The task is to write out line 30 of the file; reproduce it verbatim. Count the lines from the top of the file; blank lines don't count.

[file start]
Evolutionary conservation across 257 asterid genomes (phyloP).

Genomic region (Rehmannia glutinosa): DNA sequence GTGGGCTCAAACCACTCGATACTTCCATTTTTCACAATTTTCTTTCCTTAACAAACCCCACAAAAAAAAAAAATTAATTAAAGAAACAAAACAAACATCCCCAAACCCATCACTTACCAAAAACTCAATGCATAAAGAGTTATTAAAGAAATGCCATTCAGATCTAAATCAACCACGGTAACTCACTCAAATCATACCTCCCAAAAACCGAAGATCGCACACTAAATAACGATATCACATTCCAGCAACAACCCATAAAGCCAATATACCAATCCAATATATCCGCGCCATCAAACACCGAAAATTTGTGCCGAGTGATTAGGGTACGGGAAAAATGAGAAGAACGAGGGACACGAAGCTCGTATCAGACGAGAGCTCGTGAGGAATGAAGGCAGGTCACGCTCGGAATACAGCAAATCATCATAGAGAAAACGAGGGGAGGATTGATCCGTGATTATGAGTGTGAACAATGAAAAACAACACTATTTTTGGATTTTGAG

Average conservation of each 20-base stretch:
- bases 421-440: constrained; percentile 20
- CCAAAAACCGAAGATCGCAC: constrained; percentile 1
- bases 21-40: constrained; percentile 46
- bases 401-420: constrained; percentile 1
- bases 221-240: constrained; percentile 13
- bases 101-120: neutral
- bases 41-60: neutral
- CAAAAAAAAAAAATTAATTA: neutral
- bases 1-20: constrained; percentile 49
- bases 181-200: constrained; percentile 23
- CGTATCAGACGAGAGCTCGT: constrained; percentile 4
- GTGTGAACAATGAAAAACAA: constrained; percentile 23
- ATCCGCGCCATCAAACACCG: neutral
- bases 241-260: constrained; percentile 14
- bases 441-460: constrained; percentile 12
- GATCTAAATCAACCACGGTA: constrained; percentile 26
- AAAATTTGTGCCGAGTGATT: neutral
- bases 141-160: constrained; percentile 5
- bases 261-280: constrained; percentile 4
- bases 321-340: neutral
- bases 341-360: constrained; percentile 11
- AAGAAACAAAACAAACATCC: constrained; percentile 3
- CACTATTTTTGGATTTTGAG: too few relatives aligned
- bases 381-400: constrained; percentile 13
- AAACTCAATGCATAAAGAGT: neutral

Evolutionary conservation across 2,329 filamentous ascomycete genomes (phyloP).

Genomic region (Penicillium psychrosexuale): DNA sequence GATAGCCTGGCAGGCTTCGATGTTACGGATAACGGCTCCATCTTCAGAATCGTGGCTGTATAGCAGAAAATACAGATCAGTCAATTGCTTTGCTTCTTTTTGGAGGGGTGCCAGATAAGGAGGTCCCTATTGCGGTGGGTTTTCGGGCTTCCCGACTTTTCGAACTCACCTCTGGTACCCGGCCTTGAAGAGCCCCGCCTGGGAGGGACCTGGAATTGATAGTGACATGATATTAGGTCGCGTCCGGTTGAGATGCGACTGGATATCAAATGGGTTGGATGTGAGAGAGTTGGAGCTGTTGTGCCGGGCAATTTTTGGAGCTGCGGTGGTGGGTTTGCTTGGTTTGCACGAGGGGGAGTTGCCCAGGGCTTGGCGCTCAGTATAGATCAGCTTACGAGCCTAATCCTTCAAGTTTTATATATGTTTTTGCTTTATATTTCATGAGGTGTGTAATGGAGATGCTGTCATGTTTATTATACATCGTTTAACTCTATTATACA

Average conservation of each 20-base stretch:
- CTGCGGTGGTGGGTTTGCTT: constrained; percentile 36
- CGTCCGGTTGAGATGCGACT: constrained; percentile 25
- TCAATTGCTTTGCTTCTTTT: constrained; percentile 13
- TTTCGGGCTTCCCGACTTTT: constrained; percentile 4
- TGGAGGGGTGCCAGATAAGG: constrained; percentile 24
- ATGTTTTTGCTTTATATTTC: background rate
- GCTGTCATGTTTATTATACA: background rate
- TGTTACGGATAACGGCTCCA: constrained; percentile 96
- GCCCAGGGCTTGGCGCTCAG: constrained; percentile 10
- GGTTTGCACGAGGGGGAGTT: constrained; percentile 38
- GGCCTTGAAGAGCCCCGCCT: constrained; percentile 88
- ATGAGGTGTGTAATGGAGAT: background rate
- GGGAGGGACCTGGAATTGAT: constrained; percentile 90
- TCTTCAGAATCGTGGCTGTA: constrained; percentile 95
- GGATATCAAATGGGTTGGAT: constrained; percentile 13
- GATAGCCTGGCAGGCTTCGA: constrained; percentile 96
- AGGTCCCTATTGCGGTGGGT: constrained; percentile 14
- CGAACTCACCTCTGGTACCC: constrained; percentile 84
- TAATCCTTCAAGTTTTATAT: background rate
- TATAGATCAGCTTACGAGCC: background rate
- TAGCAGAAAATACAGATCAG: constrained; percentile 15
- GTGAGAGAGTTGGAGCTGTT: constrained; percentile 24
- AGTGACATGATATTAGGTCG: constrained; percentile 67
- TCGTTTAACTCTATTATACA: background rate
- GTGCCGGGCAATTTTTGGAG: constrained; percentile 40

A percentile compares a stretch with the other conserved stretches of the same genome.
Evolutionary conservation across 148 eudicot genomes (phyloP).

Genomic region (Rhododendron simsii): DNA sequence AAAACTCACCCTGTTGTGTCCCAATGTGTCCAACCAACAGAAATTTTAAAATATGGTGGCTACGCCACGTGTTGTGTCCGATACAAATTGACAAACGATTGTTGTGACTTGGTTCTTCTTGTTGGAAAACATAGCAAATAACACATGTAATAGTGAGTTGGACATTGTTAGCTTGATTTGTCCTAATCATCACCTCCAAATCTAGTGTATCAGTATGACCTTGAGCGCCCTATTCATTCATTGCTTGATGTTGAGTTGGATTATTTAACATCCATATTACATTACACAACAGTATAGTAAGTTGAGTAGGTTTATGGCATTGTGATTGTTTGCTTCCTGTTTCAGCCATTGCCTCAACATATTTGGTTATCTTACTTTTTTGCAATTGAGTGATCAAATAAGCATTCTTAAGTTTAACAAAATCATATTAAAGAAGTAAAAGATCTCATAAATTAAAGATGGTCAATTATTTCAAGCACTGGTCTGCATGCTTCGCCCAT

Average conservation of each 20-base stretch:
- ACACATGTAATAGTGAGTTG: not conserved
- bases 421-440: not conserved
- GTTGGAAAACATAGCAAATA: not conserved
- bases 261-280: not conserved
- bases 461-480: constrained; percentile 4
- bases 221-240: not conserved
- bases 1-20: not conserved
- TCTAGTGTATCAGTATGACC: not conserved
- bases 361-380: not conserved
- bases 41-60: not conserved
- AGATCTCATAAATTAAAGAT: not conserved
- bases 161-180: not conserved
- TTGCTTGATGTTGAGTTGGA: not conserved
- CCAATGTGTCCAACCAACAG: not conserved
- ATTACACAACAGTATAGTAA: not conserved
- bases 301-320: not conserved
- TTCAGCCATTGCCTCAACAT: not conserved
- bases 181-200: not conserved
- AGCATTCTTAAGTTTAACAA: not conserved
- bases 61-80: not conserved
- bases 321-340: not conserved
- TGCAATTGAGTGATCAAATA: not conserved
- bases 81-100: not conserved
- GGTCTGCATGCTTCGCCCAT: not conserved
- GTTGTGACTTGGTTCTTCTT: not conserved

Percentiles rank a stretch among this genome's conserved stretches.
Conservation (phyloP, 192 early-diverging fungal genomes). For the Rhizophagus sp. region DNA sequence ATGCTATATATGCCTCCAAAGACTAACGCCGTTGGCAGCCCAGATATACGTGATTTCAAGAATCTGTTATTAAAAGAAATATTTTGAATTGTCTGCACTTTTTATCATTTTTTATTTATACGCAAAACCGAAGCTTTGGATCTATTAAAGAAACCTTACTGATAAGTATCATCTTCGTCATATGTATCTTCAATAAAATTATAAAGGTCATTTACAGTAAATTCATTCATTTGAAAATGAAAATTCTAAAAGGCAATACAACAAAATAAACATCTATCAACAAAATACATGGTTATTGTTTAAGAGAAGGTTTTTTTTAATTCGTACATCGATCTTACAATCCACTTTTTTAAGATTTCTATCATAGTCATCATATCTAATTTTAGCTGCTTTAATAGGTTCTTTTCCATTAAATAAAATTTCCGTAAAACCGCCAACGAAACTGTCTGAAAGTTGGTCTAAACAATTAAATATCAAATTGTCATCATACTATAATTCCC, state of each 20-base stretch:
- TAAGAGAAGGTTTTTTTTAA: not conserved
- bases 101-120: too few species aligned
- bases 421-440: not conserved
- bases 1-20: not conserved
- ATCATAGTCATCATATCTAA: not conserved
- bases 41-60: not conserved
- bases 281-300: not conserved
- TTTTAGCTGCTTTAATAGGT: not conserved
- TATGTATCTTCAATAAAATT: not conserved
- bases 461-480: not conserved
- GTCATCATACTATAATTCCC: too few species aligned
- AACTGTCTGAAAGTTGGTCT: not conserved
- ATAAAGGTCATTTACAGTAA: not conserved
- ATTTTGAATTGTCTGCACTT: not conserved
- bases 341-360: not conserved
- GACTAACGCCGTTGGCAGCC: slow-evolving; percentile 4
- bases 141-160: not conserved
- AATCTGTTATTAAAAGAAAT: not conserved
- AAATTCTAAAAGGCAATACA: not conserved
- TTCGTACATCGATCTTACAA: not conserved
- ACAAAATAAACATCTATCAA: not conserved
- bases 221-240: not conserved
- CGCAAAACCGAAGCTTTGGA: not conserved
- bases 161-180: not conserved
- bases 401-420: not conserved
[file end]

Genomic region (Penicillium psychrosexuale): DNA sequence GATAGCCTGGCAGGCTTCGATGTTACGGATAACGGCTCCATCTTCAGAATCGTGGCTGTATAGCAGAAAATACAGATCAGTCAATTGCTTTGCTTCTTTTTGGAGGGGTGCCAGATAAGGAGGTCCCTATTGCGGTGGGTTTTCGGGCTTCCCGACTTTTCGAACTCACCTCTGGTACCCGGCCTTGAAGAGCCCCGCCTGGGAGGGACCTGGAATTGATAGTGACATGATATTAGGTCGCGTCCGGTTGAGATGCGACTGGATATCAAATGGGTTGGATGTGAGAGAGTTGGAGCTGTTGTGCCGGGCAATTTTTGGAGCTGCGGTGGTGGGTTTGCTTGGTTTGCACGAGGGGGAGTTGCCCAGGGCTTGGCGCTCAGTATAGATCAGCTTACGAGCCTAATCCTTCAAGTTTTATATATGTTTTTGCTTTATATTTCATGAGGTGTGTAATGGAGATGCTGTCATGTTTATTATACATCGTTTAACTCTATTATACA